As we landed in Kigali, our ways parted inside the compact, yet airy departures lounge of Gregoire Kayibanda International Airport. Despite a relatively long queue, my passport was checked quickly, and I had a quick look around before deciding to spend $ 25 on access to the Pearl Lounge for the duration of my stay – which was scheduled to be around 4 hours. The lounge was nice, with plenty of areas to sit and relax, as well as a work area for the large number of business travellers who need to be available or to finish the report that was due yesterday. There was free WiFi in the lounge, and this worked perfectly fine, even though I suspect it would struggle quite a bit if it wasn’t for the relatively few people apparently using it. There was a modest amount of food available, both hot and cold, and while this was all fine, it did not blow me away to the same degree that the service aboard the RwandAir aircraft had done.
After a good session of work, some food and a couple of cold drinks, I was ready to head down to the day’s second flight, taking me back to Entebbe. I did end up sitting in the gate area for a lot longer than I had needed. Oh well, maybe I was a little restless to get back up in the air. As soon as boarding did start, we got on the bus that would take us to the aircraft pretty quickly. There was only one snag, an aircraft chartered by the government to transport soldiers was disembarking along our route, and if you’ve ever been to the circus and seen the clowns coming out of the small car (they just keep coming and coming, endlessly), well, it was a little bit like that. We stood for a good 15 minutes waiting for all the soldiers to exit before our bus driver gave up and took a detour around the scene.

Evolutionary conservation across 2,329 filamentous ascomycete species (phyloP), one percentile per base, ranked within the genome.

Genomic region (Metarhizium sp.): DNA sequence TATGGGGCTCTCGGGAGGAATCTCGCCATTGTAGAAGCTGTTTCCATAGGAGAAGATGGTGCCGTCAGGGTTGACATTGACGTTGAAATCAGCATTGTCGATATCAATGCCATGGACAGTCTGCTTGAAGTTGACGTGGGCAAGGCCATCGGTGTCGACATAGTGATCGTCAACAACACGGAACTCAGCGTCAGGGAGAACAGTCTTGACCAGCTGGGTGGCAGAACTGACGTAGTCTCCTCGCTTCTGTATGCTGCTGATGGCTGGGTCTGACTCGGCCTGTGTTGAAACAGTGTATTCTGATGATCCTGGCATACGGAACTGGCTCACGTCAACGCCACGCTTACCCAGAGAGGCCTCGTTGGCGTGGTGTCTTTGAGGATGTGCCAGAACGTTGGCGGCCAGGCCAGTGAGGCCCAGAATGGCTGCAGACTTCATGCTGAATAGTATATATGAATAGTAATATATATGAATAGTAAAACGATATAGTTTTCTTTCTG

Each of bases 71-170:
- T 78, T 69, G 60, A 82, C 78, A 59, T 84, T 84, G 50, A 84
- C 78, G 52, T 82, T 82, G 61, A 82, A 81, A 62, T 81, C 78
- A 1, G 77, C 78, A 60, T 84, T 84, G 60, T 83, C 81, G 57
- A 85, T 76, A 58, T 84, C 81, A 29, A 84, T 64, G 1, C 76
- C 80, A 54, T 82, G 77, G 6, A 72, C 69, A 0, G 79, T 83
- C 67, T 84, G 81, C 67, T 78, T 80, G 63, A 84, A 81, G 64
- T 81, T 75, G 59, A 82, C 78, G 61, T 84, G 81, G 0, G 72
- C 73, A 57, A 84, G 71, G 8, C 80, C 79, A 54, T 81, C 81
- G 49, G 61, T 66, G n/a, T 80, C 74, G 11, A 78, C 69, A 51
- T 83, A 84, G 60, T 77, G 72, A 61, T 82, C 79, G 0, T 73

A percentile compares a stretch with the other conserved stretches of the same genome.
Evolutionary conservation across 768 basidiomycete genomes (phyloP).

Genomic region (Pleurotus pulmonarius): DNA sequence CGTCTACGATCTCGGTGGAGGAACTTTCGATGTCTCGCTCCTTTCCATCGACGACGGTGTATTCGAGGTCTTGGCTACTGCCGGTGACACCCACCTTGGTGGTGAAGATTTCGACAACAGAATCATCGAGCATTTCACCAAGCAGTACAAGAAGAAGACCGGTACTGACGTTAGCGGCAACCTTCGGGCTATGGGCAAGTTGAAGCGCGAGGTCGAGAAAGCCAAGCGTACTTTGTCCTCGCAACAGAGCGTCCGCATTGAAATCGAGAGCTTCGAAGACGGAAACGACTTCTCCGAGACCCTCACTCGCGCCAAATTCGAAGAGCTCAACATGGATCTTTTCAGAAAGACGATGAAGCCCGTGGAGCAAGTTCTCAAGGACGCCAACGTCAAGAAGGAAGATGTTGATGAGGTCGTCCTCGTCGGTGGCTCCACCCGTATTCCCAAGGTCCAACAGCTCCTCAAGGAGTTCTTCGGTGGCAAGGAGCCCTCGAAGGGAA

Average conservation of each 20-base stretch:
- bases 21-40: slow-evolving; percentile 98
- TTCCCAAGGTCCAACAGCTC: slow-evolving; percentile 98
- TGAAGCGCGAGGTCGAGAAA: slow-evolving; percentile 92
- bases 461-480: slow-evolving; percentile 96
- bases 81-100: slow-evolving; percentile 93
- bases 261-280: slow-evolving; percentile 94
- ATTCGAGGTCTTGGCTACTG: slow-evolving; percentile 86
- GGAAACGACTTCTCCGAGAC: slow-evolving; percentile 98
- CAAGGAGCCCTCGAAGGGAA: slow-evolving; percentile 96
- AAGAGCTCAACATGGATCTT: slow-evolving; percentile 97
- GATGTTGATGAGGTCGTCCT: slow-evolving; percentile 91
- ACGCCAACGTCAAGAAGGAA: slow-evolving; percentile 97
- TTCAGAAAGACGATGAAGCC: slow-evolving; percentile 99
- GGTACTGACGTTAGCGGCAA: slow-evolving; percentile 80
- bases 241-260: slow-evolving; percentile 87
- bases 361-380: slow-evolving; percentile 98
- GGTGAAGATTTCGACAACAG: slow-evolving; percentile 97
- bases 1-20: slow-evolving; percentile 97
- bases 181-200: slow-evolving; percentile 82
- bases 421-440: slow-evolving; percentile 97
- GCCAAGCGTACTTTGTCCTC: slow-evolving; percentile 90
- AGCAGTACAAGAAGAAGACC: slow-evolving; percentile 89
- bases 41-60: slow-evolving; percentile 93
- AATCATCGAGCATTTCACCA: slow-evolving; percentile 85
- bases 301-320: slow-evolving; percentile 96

Our DHC-8-400 was very fresh looking, and the seats were the most comfortable I have ever experienced in aircraft of this size. Despite the slight delay getting to the aircraft, this was quickly recovered by an efficient crew, and a fairly light load of passengers. Even on this short 50-minute flight, a hot meal and free drinks was served. The service was very professional and pleasant, as I had now come to expect from RwandAir.
All in all, travelling within East Africa on RwandAir was a thouroughly pleasant experience which I would have no qualms about repeating. I am now also eagerly looking forward to sampling their new long-haul service to Europe. Let me just get my calendar…
The writer is the managing director of East African Records